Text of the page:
Blue Mountain Ratepayers' Association

TBM CAO Troy Speck Moving on to Peterborough!

Peterborough County has hired a new chief administrative officer (CAO) to replace Gary King, who’s retiring.

Troy Speck will start his new job as CAO on Sept. 25. Speck is currently CAO of the Town of the Blue Mountains in Grey County, southwestern Ontario. He’s held that job for six years.

Speck has a Bachelor of Arts and a Bachelor of Laws from the University of Western Ontario (UWO), states the press release from the county, and is now pursuing a Master of Public Administration from UWO.

He’ll replace Gary King, who has been CAO and deputy clerk of the County of Peterborough for the last 13 years.

King’s career in planning and municipal administration spans 35 years.

In the last reported Sunshine List, for 2016, King earned a salary of $190,139, plus $9,974 in taxable benefits.

A release from the County of Peterborough states that Speck was chosen from more than 100 applicants.

Previously, Speck worked for four years as the city of Kitchener’s manager of corporate services.

Before that he was a city councillor and CAO for the city of Elliot Lake, in northern Ontario.

That’s where a mall roof collapsed in 2012, killing two people and leaving dozens of others hurt.

Two months after the incident at the Algo Centre Mall, The Globe and Mail reported that Speck wrote a letter urging the owner of the mall to make repairs to the leaky roof in 2005 – seven years before the roof collapsed.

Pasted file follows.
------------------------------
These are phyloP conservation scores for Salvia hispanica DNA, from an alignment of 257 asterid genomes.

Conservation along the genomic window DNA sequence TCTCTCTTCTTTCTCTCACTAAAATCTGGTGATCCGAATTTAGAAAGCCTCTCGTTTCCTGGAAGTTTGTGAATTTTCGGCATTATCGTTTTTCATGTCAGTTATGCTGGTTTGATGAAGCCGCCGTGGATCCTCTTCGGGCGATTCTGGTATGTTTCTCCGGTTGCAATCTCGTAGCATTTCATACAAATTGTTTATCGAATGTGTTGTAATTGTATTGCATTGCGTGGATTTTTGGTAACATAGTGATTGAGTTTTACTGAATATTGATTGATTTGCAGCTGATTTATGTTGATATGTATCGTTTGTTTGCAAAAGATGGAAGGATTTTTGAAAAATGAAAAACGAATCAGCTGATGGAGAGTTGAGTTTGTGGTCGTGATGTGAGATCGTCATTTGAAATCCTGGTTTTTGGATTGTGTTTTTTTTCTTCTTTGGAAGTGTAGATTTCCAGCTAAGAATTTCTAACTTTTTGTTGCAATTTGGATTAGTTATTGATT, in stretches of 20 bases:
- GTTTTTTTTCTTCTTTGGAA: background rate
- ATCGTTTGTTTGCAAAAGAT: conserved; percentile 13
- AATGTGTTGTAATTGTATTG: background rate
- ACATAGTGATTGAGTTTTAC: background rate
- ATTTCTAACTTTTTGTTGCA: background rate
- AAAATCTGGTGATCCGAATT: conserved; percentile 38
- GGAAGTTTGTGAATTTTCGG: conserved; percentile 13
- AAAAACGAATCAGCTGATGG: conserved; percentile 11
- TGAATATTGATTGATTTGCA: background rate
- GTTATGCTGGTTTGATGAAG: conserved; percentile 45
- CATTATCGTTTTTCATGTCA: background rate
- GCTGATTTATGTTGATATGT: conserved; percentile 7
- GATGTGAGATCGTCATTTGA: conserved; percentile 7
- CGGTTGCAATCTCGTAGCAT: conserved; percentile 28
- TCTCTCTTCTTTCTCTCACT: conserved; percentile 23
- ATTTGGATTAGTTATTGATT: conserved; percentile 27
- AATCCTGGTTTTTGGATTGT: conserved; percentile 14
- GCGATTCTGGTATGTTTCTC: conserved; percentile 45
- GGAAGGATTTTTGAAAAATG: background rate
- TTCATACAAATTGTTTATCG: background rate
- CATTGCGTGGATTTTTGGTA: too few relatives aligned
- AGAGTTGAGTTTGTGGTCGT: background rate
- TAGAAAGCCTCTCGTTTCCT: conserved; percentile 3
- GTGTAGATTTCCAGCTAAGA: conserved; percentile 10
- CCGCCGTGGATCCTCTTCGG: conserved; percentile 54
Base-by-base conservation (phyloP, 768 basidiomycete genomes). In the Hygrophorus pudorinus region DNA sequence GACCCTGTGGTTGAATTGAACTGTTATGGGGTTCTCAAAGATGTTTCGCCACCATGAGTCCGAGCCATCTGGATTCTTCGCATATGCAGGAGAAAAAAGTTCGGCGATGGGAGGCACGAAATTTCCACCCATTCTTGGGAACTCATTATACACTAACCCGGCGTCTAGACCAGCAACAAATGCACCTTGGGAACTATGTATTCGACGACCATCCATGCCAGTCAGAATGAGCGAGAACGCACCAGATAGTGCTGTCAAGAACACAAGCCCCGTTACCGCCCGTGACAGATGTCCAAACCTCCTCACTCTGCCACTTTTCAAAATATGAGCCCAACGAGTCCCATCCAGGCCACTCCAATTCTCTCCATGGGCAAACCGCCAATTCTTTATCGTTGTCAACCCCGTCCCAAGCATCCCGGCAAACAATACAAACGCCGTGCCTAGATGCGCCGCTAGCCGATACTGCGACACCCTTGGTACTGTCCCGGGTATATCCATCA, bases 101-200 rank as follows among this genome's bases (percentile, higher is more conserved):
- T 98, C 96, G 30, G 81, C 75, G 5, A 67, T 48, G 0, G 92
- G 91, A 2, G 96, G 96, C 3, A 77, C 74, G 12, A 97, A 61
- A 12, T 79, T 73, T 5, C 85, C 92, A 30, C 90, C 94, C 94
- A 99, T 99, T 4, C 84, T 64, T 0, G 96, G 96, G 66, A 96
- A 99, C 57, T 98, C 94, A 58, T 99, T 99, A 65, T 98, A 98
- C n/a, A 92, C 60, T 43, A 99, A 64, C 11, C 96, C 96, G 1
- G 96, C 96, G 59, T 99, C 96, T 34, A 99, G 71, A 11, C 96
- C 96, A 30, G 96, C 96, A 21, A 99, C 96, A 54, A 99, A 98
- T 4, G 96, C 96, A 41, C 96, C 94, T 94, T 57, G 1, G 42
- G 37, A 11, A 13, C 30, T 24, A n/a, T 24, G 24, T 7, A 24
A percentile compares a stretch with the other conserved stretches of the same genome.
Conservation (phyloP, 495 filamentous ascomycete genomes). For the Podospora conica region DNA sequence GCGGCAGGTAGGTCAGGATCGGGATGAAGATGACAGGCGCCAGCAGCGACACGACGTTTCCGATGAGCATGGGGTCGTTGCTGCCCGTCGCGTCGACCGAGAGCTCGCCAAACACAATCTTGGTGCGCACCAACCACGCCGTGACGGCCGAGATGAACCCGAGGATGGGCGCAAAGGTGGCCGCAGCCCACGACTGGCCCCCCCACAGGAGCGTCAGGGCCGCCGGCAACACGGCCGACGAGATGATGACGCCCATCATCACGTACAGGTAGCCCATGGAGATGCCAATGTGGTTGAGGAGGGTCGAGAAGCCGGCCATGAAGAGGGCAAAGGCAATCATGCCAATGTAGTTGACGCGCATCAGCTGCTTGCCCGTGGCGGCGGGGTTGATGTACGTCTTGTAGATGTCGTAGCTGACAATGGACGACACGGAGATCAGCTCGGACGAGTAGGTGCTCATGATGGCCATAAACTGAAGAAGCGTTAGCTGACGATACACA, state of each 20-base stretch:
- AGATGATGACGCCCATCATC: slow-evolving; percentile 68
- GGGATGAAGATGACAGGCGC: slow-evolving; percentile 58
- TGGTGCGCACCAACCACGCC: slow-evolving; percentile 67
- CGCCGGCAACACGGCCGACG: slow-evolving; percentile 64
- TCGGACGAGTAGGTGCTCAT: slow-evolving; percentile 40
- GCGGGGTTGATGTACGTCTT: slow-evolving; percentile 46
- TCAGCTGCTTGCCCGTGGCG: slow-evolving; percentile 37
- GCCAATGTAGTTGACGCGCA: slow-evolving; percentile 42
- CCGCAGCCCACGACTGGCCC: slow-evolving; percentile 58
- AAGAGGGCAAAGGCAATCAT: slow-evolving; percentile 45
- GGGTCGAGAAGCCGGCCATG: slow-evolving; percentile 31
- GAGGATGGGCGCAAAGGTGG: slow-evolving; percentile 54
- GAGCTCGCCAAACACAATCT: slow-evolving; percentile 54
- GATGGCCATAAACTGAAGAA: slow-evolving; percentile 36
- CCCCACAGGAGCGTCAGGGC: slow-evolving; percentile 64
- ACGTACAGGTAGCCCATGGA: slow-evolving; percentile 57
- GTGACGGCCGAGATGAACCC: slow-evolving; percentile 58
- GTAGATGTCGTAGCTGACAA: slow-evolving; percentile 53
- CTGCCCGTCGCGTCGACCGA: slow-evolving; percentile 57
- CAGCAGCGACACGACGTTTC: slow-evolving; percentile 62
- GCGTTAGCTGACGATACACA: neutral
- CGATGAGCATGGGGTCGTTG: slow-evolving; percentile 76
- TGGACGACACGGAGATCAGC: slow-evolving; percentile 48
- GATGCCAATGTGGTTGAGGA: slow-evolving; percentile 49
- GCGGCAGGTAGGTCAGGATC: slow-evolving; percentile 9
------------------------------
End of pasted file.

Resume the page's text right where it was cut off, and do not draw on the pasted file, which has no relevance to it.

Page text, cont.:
The Globe reported that Speck was CAO in 2005 when he wrote a letter to the mall owner about “severe leaks from the roof” that had been going on for years.

The public library in Elliott Lake was located in the mall at the time.

But nearly a year later, CBC reported that the state of the mall had been discussed in secret monthly council meetings, several years before the roof collapsed – and that Speck testified at an inquiry that those meetings were held without notifying the public.

The CBC reported that Speck said the meetings were requested by the former mayor – but that Speck insisted they weren’t secret.

“There seemed to be some general knowledge that they happened,” Speck was quoted as saying, in the CBC report.

But he was also quoted in the same CBC report saying that the public wasn’t invited to the meetings – and that it’s accurate to say councillors took advantage to talk about things they’d rather the public not know.

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